You likely haven’t paid much attention to the new fiduciary rule being put forth by the Department of Labor. It’s been four years in the making during which time it has been put forth for rigorous review and comment. And quite a political football. The rule basically states that advisers to retirement plans and 401K’s should be obligated to put client interests first. The audacity! Do you see a problem with that? Unless you are clear on how the financial industry is structured, the industry and political opposition won’t make sense to you. Allow me to make you aware of the debate, because you should know about it.

What’s the Motive?

The financial advisory industry is roughly divided into two different business models.

On the one hand, the registered investment advisor model (RIA), is the fiduciary model, and is based on fee-only compensation and imposes a legal standard on the adviser to “put the client interest first.”

On the other hand, the brokerage industry model, which dominates in size (and lobbying efforts) with about 85% market share, is a sales-commission driven compensation model based upon a “suitability” standard. The suitability standard is uhhh…let me say it kindly. Fluid. It’s a watered down nothing that allows the broker/adviser a lot of wiggle room to sell products that are clearly not in the best interest of a client. But they don’t have to be if they’re suitable. Make sense?

Clear Disclosure: What’s There to Hide?

Financial consumers are often confused on the difference between an adviser and a broker. Lending to this confusion, brokers now call themselves advisors and wealth manages and consultants, etc. – due to the rash of books and movies like “Boiler Room” and “Liar’s Poker” which highlighted the perverse practices and incentives that drive the commission-based broker models.

It’s not a black and white moral argument here as some would have you believe. That is, some believe fiduciaries are all good; brokers are all bad. Such is not the case. There are bad fiduciaries and there are conscientious brokers. However, it is a case of incentives being misaligned with the client good and the potential for mischief is much more prevalent in the sales-driven model. Your view of human nature may be more benevolent than mine. However, history and my own experience inform my view. If one is incentivized to sell a higher priced fund or insurance product, when a lower cost fund would serve the client better – guess how that one usually turns out.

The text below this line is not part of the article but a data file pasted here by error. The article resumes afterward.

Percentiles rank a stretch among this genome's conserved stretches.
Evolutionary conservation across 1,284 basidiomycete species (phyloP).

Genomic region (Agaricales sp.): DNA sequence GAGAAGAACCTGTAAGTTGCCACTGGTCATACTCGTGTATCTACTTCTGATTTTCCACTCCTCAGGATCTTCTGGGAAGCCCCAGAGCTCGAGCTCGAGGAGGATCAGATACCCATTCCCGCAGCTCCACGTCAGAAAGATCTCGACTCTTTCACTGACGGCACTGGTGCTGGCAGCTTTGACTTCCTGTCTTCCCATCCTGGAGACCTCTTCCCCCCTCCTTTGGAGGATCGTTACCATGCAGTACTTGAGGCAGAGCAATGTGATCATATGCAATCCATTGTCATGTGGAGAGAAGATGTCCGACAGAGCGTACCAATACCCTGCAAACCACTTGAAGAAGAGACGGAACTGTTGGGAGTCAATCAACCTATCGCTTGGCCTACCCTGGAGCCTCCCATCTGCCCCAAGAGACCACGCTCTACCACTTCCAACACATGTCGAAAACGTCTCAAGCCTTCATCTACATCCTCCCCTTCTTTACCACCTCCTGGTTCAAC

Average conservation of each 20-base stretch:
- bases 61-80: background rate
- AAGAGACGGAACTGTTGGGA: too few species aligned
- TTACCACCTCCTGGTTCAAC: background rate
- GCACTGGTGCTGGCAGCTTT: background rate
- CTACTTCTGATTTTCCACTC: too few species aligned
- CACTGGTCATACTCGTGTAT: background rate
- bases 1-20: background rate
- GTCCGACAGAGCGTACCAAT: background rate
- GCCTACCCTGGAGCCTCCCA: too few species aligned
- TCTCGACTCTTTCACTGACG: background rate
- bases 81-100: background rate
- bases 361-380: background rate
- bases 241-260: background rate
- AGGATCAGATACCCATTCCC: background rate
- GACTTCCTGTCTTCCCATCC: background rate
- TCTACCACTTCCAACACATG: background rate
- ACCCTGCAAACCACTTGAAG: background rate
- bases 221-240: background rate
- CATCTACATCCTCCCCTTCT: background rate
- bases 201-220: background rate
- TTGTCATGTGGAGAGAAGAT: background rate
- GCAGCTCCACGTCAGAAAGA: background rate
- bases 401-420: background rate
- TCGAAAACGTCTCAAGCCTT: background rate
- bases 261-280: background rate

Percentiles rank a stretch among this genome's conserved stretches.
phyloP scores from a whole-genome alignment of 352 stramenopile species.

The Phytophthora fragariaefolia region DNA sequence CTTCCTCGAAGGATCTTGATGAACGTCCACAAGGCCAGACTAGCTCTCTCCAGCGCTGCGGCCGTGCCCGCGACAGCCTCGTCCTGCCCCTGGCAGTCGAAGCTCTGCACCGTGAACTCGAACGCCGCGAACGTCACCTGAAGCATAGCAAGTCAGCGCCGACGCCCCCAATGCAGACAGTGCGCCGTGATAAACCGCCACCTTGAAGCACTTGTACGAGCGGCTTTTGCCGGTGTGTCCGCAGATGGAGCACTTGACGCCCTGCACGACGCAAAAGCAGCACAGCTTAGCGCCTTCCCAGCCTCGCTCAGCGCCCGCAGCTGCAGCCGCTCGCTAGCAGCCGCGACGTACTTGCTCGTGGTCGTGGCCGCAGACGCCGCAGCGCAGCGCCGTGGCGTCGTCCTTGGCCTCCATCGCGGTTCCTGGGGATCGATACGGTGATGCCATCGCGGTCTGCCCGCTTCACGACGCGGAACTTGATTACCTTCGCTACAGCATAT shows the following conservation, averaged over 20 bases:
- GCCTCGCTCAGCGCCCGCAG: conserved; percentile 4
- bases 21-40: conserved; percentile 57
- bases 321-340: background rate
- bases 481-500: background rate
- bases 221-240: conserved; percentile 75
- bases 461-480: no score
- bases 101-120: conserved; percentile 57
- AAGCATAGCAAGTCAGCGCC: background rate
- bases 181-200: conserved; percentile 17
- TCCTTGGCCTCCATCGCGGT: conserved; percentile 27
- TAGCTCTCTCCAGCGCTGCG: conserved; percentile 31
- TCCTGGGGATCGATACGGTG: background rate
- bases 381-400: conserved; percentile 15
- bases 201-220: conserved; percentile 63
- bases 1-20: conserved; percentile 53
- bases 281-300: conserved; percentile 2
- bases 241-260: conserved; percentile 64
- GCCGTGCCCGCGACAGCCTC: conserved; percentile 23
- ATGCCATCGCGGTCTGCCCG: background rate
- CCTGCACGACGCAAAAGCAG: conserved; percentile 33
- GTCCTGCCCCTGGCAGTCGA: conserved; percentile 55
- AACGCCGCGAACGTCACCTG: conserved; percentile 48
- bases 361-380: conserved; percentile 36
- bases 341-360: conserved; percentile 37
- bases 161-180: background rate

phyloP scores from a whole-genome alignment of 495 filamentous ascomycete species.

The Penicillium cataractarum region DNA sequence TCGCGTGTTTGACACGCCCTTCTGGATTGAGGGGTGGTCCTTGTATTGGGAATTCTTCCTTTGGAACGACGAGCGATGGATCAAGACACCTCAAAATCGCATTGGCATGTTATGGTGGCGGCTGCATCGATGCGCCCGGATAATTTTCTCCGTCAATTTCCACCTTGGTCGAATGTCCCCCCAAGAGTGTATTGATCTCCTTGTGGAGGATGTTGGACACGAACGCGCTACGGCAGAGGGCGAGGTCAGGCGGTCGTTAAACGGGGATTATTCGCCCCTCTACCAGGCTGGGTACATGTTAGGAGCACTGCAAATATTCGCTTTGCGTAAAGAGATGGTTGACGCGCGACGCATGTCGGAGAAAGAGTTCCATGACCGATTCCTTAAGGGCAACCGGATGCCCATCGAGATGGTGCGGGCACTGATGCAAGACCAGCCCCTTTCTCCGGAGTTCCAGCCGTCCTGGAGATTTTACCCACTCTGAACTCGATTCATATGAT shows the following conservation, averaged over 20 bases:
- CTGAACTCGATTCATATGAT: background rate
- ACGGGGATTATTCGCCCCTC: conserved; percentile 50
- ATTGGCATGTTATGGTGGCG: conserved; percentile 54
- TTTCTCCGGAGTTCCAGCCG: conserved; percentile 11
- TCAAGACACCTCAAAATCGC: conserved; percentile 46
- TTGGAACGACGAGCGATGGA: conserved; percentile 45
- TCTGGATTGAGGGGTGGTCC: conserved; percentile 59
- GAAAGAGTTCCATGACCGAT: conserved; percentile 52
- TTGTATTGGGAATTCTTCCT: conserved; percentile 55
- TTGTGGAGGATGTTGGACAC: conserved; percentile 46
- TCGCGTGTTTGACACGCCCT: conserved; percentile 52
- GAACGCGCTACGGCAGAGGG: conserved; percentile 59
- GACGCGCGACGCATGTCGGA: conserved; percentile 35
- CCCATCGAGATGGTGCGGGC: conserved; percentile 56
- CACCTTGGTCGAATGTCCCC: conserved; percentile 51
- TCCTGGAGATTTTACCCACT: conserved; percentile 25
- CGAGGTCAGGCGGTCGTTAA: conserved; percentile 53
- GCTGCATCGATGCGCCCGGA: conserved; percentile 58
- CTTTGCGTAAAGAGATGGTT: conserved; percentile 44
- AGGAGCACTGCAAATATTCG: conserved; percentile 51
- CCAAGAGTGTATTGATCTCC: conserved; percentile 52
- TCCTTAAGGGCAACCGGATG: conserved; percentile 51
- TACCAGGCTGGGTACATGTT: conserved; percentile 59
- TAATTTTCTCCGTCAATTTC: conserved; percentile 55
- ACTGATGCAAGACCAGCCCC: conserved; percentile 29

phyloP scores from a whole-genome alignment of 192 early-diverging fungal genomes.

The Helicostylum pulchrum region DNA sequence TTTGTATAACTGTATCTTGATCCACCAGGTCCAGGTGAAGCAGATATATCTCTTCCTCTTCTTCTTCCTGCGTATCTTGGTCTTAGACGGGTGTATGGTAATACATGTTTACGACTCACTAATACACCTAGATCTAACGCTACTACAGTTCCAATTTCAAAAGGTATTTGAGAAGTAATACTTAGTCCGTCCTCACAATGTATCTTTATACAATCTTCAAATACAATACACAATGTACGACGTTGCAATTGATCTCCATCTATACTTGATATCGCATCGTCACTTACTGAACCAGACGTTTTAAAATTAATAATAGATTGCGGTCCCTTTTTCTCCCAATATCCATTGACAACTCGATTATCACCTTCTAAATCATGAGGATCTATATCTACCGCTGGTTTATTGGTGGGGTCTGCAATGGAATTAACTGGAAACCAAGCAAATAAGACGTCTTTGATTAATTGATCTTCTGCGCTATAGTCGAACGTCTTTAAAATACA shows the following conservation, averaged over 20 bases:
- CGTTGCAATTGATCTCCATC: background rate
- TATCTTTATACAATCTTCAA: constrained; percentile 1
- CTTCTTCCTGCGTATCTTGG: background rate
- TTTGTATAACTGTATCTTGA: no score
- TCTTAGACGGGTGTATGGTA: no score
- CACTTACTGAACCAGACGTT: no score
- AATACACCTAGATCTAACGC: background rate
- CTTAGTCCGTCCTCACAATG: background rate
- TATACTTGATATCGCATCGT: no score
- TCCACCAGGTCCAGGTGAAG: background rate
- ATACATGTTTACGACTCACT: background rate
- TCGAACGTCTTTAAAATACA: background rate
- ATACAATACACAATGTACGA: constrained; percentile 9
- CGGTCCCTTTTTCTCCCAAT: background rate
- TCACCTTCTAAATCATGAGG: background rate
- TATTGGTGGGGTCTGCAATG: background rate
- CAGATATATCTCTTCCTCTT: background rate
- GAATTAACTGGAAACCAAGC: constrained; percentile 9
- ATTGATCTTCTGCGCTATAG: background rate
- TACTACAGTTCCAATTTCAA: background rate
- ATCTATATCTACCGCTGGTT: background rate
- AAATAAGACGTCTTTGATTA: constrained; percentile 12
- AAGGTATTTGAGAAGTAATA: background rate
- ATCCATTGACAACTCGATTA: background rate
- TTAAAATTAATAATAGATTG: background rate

On the third hand, there is a hybrid model, also known as dually-registered whereby an advisor can collect a fee and generate sales commissions. This further confuses many financial consumers, largely due to poor and inadequate disclosures. The DOL initiative is quite welcome in that it attempts to clear some mud (at least in retirement accounts).

To the Point

The DOL, in this adviser’s humble, reasoned opinion, has simply drawn a line in the sand as a matter of public policy. Skip the politics and follow the money. IRA’s and 401K’s are a key component of most people retirement income. If they can’t get unbiased advice and reasonable fund lineups for their retirement accounts many will not retire well. And that’s the point of the Rule. 

All investments are subject to risk, including possible loss of the money you invest. Diversification does not guarantee profit or protect against a loss. Nothing herein or elsewhere on this site constitutes investment, legal, or tax advice. Please see the Disclosure link at the bottom of the page for more detail at www.compoundvalue.com/disclosure/. 

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